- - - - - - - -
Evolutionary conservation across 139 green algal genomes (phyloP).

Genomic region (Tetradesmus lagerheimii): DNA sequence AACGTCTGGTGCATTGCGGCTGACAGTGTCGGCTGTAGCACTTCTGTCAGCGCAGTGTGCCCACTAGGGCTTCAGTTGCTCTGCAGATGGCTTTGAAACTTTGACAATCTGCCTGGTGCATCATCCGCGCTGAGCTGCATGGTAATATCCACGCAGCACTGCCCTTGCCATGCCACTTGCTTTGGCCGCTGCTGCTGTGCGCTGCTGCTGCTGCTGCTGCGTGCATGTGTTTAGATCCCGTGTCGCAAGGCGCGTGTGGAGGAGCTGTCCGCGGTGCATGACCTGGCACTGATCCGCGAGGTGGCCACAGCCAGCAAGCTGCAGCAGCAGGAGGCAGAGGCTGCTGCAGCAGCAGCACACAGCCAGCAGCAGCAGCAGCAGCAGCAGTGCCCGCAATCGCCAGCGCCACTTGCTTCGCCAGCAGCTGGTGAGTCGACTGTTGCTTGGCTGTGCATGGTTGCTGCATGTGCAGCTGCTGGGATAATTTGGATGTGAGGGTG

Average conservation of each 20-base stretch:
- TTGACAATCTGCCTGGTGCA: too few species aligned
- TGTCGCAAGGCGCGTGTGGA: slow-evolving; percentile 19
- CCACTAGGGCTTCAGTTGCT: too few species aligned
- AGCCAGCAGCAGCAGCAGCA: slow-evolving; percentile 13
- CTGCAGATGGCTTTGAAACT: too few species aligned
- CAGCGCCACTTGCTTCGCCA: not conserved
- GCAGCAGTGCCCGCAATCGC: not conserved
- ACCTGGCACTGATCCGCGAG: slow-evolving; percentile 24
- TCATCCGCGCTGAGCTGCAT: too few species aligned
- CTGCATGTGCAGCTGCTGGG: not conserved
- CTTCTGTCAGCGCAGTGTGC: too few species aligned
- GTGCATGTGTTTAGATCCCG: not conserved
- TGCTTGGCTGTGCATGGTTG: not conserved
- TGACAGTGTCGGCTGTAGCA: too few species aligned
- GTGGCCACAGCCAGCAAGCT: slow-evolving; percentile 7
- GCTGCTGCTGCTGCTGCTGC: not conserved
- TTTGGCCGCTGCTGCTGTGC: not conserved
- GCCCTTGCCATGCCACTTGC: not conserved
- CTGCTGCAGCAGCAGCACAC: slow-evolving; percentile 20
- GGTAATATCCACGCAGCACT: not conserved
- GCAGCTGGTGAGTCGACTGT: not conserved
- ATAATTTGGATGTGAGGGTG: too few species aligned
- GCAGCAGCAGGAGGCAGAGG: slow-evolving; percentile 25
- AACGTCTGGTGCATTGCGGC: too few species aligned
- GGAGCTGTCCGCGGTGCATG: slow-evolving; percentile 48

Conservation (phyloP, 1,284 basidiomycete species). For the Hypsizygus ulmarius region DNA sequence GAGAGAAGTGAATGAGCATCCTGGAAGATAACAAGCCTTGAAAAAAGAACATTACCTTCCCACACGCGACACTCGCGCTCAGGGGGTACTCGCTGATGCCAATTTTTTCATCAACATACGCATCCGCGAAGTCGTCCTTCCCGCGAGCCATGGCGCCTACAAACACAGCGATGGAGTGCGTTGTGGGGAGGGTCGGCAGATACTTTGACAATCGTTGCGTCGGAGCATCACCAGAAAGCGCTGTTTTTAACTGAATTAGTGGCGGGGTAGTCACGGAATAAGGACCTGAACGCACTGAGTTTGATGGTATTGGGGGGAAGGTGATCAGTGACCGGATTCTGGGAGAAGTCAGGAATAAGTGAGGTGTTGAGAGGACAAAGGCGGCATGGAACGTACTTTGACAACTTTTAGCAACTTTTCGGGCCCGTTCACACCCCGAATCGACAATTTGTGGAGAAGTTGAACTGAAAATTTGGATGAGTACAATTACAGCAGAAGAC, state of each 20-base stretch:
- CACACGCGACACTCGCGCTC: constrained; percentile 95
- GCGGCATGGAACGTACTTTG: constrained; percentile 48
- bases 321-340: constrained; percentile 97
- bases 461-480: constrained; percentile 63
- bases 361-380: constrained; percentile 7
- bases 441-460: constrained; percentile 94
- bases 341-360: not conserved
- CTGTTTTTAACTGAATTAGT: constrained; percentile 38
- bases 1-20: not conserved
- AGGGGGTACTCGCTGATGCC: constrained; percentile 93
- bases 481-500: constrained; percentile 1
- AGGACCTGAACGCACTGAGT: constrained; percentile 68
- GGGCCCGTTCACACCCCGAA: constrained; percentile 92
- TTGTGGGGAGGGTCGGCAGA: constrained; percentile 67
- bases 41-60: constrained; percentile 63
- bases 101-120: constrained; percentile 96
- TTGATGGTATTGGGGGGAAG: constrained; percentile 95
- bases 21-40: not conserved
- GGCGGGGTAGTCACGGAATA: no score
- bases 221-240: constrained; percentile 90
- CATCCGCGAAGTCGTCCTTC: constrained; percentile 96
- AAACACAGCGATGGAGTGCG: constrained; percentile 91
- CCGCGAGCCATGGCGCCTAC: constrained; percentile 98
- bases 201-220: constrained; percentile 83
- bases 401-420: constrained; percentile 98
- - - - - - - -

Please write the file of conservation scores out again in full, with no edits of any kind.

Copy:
Evolutionary conservation across 139 green algal genomes (phyloP).

Genomic region (Tetradesmus lagerheimii): DNA sequence AACGTCTGGTGCATTGCGGCTGACAGTGTCGGCTGTAGCACTTCTGTCAGCGCAGTGTGCCCACTAGGGCTTCAGTTGCTCTGCAGATGGCTTTGAAACTTTGACAATCTGCCTGGTGCATCATCCGCGCTGAGCTGCATGGTAATATCCACGCAGCACTGCCCTTGCCATGCCACTTGCTTTGGCCGCTGCTGCTGTGCGCTGCTGCTGCTGCTGCTGCGTGCATGTGTTTAGATCCCGTGTCGCAAGGCGCGTGTGGAGGAGCTGTCCGCGGTGCATGACCTGGCACTGATCCGCGAGGTGGCCACAGCCAGCAAGCTGCAGCAGCAGGAGGCAGAGGCTGCTGCAGCAGCAGCACACAGCCAGCAGCAGCAGCAGCAGCAGCAGTGCCCGCAATCGCCAGCGCCACTTGCTTCGCCAGCAGCTGGTGAGTCGACTGTTGCTTGGCTGTGCATGGTTGCTGCATGTGCAGCTGCTGGGATAATTTGGATGTGAGGGTG

Average conservation of each 20-base stretch:
- TTGACAATCTGCCTGGTGCA: too few species aligned
- TGTCGCAAGGCGCGTGTGGA: slow-evolving; percentile 19
- CCACTAGGGCTTCAGTTGCT: too few species aligned
- AGCCAGCAGCAGCAGCAGCA: slow-evolving; percentile 13
- CTGCAGATGGCTTTGAAACT: too few species aligned
- CAGCGCCACTTGCTTCGCCA: not conserved
- GCAGCAGTGCCCGCAATCGC: not conserved
- ACCTGGCACTGATCCGCGAG: slow-evolving; percentile 24
- TCATCCGCGCTGAGCTGCAT: too few species aligned
- CTGCATGTGCAGCTGCTGGG: not conserved
- CTTCTGTCAGCGCAGTGTGC: too few species aligned
- GTGCATGTGTTTAGATCCCG: not conserved
- TGCTTGGCTGTGCATGGTTG: not conserved
- TGACAGTGTCGGCTGTAGCA: too few species aligned
- GTGGCCACAGCCAGCAAGCT: slow-evolving; percentile 7
- GCTGCTGCTGCTGCTGCTGC: not conserved
- TTTGGCCGCTGCTGCTGTGC: not conserved
- GCCCTTGCCATGCCACTTGC: not conserved
- CTGCTGCAGCAGCAGCACAC: slow-evolving; percentile 20
- GGTAATATCCACGCAGCACT: not conserved
- GCAGCTGGTGAGTCGACTGT: not conserved
- ATAATTTGGATGTGAGGGTG: too few species aligned
- GCAGCAGCAGGAGGCAGAGG: slow-evolving; percentile 25
- AACGTCTGGTGCATTGCGGC: too few species aligned
- GGAGCTGTCCGCGGTGCATG: slow-evolving; percentile 48

Conservation (phyloP, 1,284 basidiomycete species). For the Hypsizygus ulmarius region DNA sequence GAGAGAAGTGAATGAGCATCCTGGAAGATAACAAGCCTTGAAAAAAGAACATTACCTTCCCACACGCGACACTCGCGCTCAGGGGGTACTCGCTGATGCCAATTTTTTCATCAACATACGCATCCGCGAAGTCGTCCTTCCCGCGAGCCATGGCGCCTACAAACACAGCGATGGAGTGCGTTGTGGGGAGGGTCGGCAGATACTTTGACAATCGTTGCGTCGGAGCATCACCAGAAAGCGCTGTTTTTAACTGAATTAGTGGCGGGGTAGTCACGGAATAAGGACCTGAACGCACTGAGTTTGATGGTATTGGGGGGAAGGTGATCAGTGACCGGATTCTGGGAGAAGTCAGGAATAAGTGAGGTGTTGAGAGGACAAAGGCGGCATGGAACGTACTTTGACAACTTTTAGCAACTTTTCGGGCCCGTTCACACCCCGAATCGACAATTTGTGGAGAAGTTGAACTGAAAATTTGGATGAGTACAATTACAGCAGAAGAC, state of each 20-base stretch:
- CACACGCGACACTCGCGCTC: constrained; percentile 95
- GCGGCATGGAACGTACTTTG: constrained; percentile 48
- bases 321-340: constrained; percentile 97
- bases 461-480: constrained; percentile 63
- bases 361-380: constrained; percentile 7
- bases 441-460: constrained; percentile 94
- bases 341-360: not conserved
- CTGTTTTTAACTGAATTAGT: constrained; percentile 38
- bases 1-20: not conserved
- AGGGGGTACTCGCTGATGCC: constrained; percentile 93
- bases 481-500: constrained; percentile 1
- AGGACCTGAACGCACTGAGT: constrained; percentile 68
- GGGCCCGTTCACACCCCGAA: constrained; percentile 92
- TTGTGGGGAGGGTCGGCAGA: constrained; percentile 67
- bases 41-60: constrained; percentile 63
- bases 101-120: constrained; percentile 96
- TTGATGGTATTGGGGGGAAG: constrained; percentile 95
- bases 21-40: not conserved
- GGCGGGGTAGTCACGGAATA: no score
- bases 221-240: constrained; percentile 90
- CATCCGCGAAGTCGTCCTTC: constrained; percentile 96
- AAACACAGCGATGGAGTGCG: constrained; percentile 91
- CCGCGAGCCATGGCGCCTAC: constrained; percentile 98
- bases 201-220: constrained; percentile 83
- bases 401-420: constrained; percentile 98